High-profile attacks on joggers could give you the impression that the biggest danger when out running comes from someone lying in wait. Yet the truth is, the biggest threat to your safety comes from motorists.
So, while going out for a run has a lot of health benefits, it would only take one collision with a vehicle to wipe them all out.
What can drivers do?
While people can run anywhere, there are often preferred routes that many people use to get their exercise. Slowing down around those places can reduce the severity of an accident that does occur.
Intersections are a particular worry
For the most part, drivers and runners do not cross each other’s paths. One is on the road, the other on the sidewalk or a non-vehicular path. The problem occurs when they need to cross each other. Driving slowly at intersections reduce the chance of severe injuries if they hit a runner. Performing a quick double-check before setting off again at a crossing point allows them to spot a runner who might make a last-minute dash.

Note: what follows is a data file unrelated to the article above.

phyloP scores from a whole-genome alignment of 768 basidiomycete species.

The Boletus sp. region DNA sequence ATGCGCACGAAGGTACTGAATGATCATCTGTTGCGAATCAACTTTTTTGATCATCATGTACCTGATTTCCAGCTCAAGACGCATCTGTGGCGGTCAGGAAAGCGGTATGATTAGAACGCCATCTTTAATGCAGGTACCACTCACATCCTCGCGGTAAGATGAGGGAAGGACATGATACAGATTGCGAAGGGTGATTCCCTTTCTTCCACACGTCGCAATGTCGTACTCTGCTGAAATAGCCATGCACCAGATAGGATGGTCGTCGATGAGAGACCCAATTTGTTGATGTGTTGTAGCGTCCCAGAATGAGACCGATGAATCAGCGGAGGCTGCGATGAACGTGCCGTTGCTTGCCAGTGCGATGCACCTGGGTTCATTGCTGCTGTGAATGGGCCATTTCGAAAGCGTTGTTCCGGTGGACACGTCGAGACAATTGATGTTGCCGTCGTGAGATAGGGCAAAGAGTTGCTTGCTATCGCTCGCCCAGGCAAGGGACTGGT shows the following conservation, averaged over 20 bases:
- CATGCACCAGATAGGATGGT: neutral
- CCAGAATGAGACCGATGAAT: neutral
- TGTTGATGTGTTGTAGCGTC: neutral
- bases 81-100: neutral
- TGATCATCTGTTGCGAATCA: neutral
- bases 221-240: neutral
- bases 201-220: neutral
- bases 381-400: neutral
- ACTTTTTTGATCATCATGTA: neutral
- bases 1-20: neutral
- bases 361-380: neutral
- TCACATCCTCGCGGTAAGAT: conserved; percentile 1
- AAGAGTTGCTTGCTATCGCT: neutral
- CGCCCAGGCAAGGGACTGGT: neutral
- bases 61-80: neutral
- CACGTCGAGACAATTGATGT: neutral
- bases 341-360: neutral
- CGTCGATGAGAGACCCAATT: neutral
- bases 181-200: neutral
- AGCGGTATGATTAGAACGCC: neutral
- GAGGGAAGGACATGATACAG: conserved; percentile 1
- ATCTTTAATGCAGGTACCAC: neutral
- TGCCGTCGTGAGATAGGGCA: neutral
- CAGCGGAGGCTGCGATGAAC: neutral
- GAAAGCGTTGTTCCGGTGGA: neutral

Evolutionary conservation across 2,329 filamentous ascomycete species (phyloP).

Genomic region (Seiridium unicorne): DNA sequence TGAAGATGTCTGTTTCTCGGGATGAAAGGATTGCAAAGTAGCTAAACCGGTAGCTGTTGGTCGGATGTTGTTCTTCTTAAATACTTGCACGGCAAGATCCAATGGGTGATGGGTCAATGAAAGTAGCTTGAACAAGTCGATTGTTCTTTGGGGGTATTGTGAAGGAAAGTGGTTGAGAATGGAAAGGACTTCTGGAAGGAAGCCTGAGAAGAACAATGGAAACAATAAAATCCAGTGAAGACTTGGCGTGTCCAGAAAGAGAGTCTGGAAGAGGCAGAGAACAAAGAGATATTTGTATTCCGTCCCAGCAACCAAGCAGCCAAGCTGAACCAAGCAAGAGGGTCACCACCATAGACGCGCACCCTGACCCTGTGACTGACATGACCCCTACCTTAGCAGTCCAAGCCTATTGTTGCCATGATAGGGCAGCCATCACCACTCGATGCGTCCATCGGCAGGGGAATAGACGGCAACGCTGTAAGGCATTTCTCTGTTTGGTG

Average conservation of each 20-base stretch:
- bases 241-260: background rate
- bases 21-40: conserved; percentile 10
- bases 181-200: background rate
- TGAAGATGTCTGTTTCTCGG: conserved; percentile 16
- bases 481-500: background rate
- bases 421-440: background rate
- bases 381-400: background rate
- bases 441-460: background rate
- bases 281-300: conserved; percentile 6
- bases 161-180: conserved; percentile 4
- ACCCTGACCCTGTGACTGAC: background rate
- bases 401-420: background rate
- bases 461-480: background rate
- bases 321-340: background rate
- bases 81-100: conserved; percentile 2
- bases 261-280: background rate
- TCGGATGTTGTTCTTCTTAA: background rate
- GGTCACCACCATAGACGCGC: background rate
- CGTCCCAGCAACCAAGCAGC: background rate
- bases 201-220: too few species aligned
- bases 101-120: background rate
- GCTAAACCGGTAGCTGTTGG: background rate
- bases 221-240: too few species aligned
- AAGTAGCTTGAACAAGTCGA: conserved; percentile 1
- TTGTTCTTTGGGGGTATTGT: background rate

What can runners do?
Being the person who will suffer most in a collision, you want to take extra care not to get hit:
- Increase your visibility: Bright or reflective clothing or lights can help, yet so can thinking about how easy you are to spot.
- Stay predictable: A driver expects you to cross at a crossing, not to jump out from the middle of a set of parked cars.
- Stay alert: Running is a great way to zone out, yet you cannot afford to do that when surrounded by traffic. Headphones do not help either.
If a driver hits you while you are out running, there is little point in wondering how you could have prevented it. Instead, seek legal help to show how the driver should have avoided it and get the compensation you need.